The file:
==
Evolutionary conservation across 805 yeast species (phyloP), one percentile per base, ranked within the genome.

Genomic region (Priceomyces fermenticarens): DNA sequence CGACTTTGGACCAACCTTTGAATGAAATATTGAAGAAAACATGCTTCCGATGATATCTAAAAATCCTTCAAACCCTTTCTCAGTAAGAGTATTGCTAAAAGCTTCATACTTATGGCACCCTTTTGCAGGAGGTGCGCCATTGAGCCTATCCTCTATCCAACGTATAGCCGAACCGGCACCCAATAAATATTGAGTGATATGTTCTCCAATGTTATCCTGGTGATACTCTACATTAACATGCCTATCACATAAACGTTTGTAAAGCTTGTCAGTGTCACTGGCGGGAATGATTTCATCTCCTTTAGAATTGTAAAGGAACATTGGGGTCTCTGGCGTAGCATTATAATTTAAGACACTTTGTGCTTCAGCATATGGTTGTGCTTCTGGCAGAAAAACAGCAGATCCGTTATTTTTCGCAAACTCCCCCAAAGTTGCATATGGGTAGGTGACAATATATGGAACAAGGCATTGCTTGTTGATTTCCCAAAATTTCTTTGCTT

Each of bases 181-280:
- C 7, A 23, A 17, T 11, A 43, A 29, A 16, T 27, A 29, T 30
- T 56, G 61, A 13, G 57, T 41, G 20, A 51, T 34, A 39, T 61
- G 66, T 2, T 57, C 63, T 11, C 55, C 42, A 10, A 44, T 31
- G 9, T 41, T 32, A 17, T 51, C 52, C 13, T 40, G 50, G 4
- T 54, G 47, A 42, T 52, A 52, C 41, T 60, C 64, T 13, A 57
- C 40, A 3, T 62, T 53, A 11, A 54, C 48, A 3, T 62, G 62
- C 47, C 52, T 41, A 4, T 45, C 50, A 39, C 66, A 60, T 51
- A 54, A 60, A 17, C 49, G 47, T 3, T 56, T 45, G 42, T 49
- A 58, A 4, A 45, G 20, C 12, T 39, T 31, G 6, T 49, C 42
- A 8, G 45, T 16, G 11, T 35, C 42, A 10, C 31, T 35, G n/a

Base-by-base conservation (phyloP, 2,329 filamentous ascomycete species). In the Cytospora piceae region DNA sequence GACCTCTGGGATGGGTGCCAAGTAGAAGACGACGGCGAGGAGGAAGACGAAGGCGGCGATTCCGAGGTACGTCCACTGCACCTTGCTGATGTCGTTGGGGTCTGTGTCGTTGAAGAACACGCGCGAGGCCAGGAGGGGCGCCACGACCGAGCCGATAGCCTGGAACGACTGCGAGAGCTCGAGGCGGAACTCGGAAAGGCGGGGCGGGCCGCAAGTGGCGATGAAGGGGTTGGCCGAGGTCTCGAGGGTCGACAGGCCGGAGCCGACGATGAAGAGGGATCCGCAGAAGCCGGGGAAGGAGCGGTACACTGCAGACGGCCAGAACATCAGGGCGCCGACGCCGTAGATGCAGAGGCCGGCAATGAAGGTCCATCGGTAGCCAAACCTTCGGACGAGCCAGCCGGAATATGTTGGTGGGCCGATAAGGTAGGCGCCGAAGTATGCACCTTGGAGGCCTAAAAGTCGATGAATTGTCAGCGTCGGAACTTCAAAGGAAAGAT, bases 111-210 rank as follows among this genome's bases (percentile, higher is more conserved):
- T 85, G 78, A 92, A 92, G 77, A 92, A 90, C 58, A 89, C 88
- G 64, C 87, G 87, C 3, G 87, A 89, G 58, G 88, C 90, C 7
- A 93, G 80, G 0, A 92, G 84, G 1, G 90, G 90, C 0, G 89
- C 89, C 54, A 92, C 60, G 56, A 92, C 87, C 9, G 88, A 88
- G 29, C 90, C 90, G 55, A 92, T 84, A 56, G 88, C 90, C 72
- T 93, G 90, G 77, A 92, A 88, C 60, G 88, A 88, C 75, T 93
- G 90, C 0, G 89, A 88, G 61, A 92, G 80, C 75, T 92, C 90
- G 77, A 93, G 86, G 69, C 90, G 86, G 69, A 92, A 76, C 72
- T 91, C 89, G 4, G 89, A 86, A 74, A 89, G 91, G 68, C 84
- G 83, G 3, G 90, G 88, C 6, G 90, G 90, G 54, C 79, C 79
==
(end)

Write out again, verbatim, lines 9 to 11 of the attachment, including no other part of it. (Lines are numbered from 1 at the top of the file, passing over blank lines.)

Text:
- C 40, A 3, T 62, T 53, A 11, A 54, C 48, A 3, T 62, G 62
- C 47, C 52, T 41, A 4, T 45, C 50, A 39, C 66, A 60, T 51
- A 54, A 60, A 17, C 49, G 47, T 3, T 56, T 45, G 42, T 49